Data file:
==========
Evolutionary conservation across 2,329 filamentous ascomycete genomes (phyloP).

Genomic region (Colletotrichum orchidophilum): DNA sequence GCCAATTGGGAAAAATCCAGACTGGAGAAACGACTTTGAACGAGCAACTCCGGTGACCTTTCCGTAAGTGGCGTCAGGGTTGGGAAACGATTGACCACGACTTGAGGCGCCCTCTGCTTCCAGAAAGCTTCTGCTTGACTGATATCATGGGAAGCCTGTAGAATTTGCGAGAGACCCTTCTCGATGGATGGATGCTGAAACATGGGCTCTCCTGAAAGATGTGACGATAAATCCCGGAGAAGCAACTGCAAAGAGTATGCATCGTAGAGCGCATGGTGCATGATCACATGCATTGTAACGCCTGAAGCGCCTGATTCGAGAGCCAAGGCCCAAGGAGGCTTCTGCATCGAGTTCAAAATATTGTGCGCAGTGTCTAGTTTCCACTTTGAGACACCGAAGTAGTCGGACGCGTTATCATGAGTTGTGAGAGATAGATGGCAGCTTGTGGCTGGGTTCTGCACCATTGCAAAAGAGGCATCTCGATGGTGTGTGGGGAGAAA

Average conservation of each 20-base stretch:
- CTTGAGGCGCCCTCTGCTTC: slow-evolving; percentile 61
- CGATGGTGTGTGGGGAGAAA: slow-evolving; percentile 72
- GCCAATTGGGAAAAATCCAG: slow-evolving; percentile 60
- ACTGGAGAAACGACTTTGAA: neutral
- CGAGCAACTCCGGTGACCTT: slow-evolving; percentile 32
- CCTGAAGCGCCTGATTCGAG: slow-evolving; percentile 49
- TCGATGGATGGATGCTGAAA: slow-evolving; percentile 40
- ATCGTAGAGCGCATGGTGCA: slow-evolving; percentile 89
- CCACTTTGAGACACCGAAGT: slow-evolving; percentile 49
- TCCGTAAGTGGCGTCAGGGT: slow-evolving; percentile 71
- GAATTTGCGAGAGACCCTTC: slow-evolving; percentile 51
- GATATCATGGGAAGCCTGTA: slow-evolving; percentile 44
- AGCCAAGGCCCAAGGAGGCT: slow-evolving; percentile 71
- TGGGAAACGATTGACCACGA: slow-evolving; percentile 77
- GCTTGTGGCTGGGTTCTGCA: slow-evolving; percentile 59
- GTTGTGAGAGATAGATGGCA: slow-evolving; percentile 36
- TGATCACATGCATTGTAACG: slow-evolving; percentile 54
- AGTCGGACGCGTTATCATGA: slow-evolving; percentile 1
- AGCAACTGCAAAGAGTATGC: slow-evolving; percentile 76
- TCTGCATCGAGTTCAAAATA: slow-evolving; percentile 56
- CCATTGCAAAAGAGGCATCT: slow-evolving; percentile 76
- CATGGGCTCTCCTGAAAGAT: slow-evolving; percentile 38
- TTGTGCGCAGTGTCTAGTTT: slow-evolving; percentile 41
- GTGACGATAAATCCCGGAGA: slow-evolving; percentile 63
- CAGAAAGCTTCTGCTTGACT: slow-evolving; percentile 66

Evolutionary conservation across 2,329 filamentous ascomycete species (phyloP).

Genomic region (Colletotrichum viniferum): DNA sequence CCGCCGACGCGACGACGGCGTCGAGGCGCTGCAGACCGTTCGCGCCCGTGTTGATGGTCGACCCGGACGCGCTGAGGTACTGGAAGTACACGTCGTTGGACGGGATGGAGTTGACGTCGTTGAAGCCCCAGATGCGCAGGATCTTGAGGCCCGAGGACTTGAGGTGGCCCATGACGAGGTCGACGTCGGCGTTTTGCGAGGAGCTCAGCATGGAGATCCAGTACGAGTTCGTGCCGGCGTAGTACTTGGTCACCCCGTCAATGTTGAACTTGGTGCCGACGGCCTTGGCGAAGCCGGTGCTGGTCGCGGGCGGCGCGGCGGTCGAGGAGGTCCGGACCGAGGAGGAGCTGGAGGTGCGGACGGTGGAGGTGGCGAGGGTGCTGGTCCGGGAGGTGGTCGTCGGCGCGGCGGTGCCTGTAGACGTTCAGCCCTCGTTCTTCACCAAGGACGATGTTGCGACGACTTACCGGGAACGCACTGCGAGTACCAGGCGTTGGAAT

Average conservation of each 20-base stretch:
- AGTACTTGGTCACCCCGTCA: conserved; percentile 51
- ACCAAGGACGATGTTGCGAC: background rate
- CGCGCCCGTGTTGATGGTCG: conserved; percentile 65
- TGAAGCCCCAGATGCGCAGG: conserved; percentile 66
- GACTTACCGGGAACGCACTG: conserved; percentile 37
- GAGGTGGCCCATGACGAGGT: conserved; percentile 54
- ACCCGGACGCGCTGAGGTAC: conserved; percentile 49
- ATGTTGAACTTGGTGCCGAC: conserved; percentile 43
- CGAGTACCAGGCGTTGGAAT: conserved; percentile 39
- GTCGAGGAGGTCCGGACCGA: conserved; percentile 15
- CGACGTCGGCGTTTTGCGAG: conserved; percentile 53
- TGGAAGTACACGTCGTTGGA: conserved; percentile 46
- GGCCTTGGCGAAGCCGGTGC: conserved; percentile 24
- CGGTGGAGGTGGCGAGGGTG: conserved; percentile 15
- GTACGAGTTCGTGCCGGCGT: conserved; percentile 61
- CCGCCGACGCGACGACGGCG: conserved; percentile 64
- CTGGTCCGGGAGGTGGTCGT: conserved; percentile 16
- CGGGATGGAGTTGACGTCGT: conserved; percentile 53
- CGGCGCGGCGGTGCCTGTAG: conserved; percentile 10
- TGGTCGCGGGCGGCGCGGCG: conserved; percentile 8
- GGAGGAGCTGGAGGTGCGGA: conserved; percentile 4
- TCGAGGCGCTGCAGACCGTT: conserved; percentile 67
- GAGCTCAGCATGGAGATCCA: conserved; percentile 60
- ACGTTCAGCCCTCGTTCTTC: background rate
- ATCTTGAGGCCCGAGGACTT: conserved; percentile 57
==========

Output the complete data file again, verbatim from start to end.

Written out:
Evolutionary conservation across 2,329 filamentous ascomycete genomes (phyloP).

Genomic region (Colletotrichum orchidophilum): DNA sequence GCCAATTGGGAAAAATCCAGACTGGAGAAACGACTTTGAACGAGCAACTCCGGTGACCTTTCCGTAAGTGGCGTCAGGGTTGGGAAACGATTGACCACGACTTGAGGCGCCCTCTGCTTCCAGAAAGCTTCTGCTTGACTGATATCATGGGAAGCCTGTAGAATTTGCGAGAGACCCTTCTCGATGGATGGATGCTGAAACATGGGCTCTCCTGAAAGATGTGACGATAAATCCCGGAGAAGCAACTGCAAAGAGTATGCATCGTAGAGCGCATGGTGCATGATCACATGCATTGTAACGCCTGAAGCGCCTGATTCGAGAGCCAAGGCCCAAGGAGGCTTCTGCATCGAGTTCAAAATATTGTGCGCAGTGTCTAGTTTCCACTTTGAGACACCGAAGTAGTCGGACGCGTTATCATGAGTTGTGAGAGATAGATGGCAGCTTGTGGCTGGGTTCTGCACCATTGCAAAAGAGGCATCTCGATGGTGTGTGGGGAGAAA

Average conservation of each 20-base stretch:
- CTTGAGGCGCCCTCTGCTTC: slow-evolving; percentile 61
- CGATGGTGTGTGGGGAGAAA: slow-evolving; percentile 72
- GCCAATTGGGAAAAATCCAG: slow-evolving; percentile 60
- ACTGGAGAAACGACTTTGAA: neutral
- CGAGCAACTCCGGTGACCTT: slow-evolving; percentile 32
- CCTGAAGCGCCTGATTCGAG: slow-evolving; percentile 49
- TCGATGGATGGATGCTGAAA: slow-evolving; percentile 40
- ATCGTAGAGCGCATGGTGCA: slow-evolving; percentile 89
- CCACTTTGAGACACCGAAGT: slow-evolving; percentile 49
- TCCGTAAGTGGCGTCAGGGT: slow-evolving; percentile 71
- GAATTTGCGAGAGACCCTTC: slow-evolving; percentile 51
- GATATCATGGGAAGCCTGTA: slow-evolving; percentile 44
- AGCCAAGGCCCAAGGAGGCT: slow-evolving; percentile 71
- TGGGAAACGATTGACCACGA: slow-evolving; percentile 77
- GCTTGTGGCTGGGTTCTGCA: slow-evolving; percentile 59
- GTTGTGAGAGATAGATGGCA: slow-evolving; percentile 36
- TGATCACATGCATTGTAACG: slow-evolving; percentile 54
- AGTCGGACGCGTTATCATGA: slow-evolving; percentile 1
- AGCAACTGCAAAGAGTATGC: slow-evolving; percentile 76
- TCTGCATCGAGTTCAAAATA: slow-evolving; percentile 56
- CCATTGCAAAAGAGGCATCT: slow-evolving; percentile 76
- CATGGGCTCTCCTGAAAGAT: slow-evolving; percentile 38
- TTGTGCGCAGTGTCTAGTTT: slow-evolving; percentile 41
- GTGACGATAAATCCCGGAGA: slow-evolving; percentile 63
- CAGAAAGCTTCTGCTTGACT: slow-evolving; percentile 66

Evolutionary conservation across 2,329 filamentous ascomycete species (phyloP).

Genomic region (Colletotrichum viniferum): DNA sequence CCGCCGACGCGACGACGGCGTCGAGGCGCTGCAGACCGTTCGCGCCCGTGTTGATGGTCGACCCGGACGCGCTGAGGTACTGGAAGTACACGTCGTTGGACGGGATGGAGTTGACGTCGTTGAAGCCCCAGATGCGCAGGATCTTGAGGCCCGAGGACTTGAGGTGGCCCATGACGAGGTCGACGTCGGCGTTTTGCGAGGAGCTCAGCATGGAGATCCAGTACGAGTTCGTGCCGGCGTAGTACTTGGTCACCCCGTCAATGTTGAACTTGGTGCCGACGGCCTTGGCGAAGCCGGTGCTGGTCGCGGGCGGCGCGGCGGTCGAGGAGGTCCGGACCGAGGAGGAGCTGGAGGTGCGGACGGTGGAGGTGGCGAGGGTGCTGGTCCGGGAGGTGGTCGTCGGCGCGGCGGTGCCTGTAGACGTTCAGCCCTCGTTCTTCACCAAGGACGATGTTGCGACGACTTACCGGGAACGCACTGCGAGTACCAGGCGTTGGAAT

Average conservation of each 20-base stretch:
- AGTACTTGGTCACCCCGTCA: conserved; percentile 51
- ACCAAGGACGATGTTGCGAC: background rate
- CGCGCCCGTGTTGATGGTCG: conserved; percentile 65
- TGAAGCCCCAGATGCGCAGG: conserved; percentile 66
- GACTTACCGGGAACGCACTG: conserved; percentile 37
- GAGGTGGCCCATGACGAGGT: conserved; percentile 54
- ACCCGGACGCGCTGAGGTAC: conserved; percentile 49
- ATGTTGAACTTGGTGCCGAC: conserved; percentile 43
- CGAGTACCAGGCGTTGGAAT: conserved; percentile 39
- GTCGAGGAGGTCCGGACCGA: conserved; percentile 15
- CGACGTCGGCGTTTTGCGAG: conserved; percentile 53
- TGGAAGTACACGTCGTTGGA: conserved; percentile 46
- GGCCTTGGCGAAGCCGGTGC: conserved; percentile 24
- CGGTGGAGGTGGCGAGGGTG: conserved; percentile 15
- GTACGAGTTCGTGCCGGCGT: conserved; percentile 61
- CCGCCGACGCGACGACGGCG: conserved; percentile 64
- CTGGTCCGGGAGGTGGTCGT: conserved; percentile 16
- CGGGATGGAGTTGACGTCGT: conserved; percentile 53
- CGGCGCGGCGGTGCCTGTAG: conserved; percentile 10
- TGGTCGCGGGCGGCGCGGCG: conserved; percentile 8
- GGAGGAGCTGGAGGTGCGGA: conserved; percentile 4
- TCGAGGCGCTGCAGACCGTT: conserved; percentile 67
- GAGCTCAGCATGGAGATCCA: conserved; percentile 60
- ACGTTCAGCCCTCGTTCTTC: background rate
- ATCTTGAGGCCCGAGGACTT: conserved; percentile 57